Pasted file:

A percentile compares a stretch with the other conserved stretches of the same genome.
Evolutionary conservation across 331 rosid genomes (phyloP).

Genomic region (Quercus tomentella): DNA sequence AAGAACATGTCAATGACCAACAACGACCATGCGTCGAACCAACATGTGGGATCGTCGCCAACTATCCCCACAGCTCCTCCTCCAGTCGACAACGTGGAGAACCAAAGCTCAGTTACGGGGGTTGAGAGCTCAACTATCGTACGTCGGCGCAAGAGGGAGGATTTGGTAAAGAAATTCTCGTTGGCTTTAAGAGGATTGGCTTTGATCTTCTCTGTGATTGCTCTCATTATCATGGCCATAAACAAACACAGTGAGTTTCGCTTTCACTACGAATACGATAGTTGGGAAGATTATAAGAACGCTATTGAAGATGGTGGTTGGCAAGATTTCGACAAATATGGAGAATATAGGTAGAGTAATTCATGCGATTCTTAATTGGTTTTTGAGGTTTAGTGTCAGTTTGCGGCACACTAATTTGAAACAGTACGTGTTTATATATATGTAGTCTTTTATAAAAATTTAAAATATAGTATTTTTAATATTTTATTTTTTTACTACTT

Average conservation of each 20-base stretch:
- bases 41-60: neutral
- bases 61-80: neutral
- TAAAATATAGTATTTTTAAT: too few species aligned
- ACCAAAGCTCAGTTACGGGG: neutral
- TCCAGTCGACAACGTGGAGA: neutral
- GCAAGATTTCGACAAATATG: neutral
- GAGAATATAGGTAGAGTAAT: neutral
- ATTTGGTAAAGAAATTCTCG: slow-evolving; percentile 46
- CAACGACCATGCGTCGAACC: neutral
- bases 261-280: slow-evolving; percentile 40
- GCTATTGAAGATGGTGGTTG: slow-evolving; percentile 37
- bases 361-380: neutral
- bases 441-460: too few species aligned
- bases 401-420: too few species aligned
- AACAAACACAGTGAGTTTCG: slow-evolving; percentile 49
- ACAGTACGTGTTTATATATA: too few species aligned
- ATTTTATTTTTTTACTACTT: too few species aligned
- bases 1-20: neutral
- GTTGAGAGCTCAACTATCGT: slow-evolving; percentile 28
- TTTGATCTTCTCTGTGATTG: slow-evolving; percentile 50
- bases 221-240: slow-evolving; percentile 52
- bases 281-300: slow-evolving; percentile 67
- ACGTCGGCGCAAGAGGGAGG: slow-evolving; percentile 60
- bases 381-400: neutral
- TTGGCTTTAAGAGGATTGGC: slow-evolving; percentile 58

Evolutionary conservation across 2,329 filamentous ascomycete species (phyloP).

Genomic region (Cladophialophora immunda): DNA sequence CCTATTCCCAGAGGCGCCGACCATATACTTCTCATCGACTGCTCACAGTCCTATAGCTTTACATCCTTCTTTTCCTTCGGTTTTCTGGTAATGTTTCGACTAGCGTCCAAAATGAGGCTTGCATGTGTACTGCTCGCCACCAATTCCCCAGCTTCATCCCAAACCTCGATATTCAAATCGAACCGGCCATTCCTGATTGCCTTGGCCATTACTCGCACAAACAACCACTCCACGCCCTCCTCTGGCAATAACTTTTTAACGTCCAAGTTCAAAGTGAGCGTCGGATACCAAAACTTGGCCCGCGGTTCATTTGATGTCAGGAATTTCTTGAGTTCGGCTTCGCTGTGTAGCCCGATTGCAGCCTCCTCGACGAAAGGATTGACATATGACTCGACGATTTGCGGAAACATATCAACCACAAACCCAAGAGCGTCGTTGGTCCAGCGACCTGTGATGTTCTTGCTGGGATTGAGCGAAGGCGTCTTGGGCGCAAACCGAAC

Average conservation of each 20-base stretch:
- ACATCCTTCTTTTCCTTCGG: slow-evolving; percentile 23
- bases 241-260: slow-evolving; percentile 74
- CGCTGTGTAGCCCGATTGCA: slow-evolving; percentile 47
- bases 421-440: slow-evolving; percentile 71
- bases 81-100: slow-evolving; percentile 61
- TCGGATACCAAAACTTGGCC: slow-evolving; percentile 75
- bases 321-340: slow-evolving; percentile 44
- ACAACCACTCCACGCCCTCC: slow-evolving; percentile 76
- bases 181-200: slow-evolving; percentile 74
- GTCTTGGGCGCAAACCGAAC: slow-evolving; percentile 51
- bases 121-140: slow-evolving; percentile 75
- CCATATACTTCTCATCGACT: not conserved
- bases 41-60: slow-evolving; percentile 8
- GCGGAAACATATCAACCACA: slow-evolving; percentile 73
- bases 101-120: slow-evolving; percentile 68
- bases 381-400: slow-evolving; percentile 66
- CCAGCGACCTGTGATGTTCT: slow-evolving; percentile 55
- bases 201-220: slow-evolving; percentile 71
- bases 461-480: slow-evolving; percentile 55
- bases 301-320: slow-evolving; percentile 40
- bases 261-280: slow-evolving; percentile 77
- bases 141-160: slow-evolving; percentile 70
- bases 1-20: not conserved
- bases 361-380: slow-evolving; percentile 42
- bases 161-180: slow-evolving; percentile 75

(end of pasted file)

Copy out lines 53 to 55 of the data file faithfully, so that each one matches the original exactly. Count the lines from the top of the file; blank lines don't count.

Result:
- bases 261-280: slow-evolving; percentile 77
- bases 141-160: slow-evolving; percentile 70
- bases 1-20: not conserved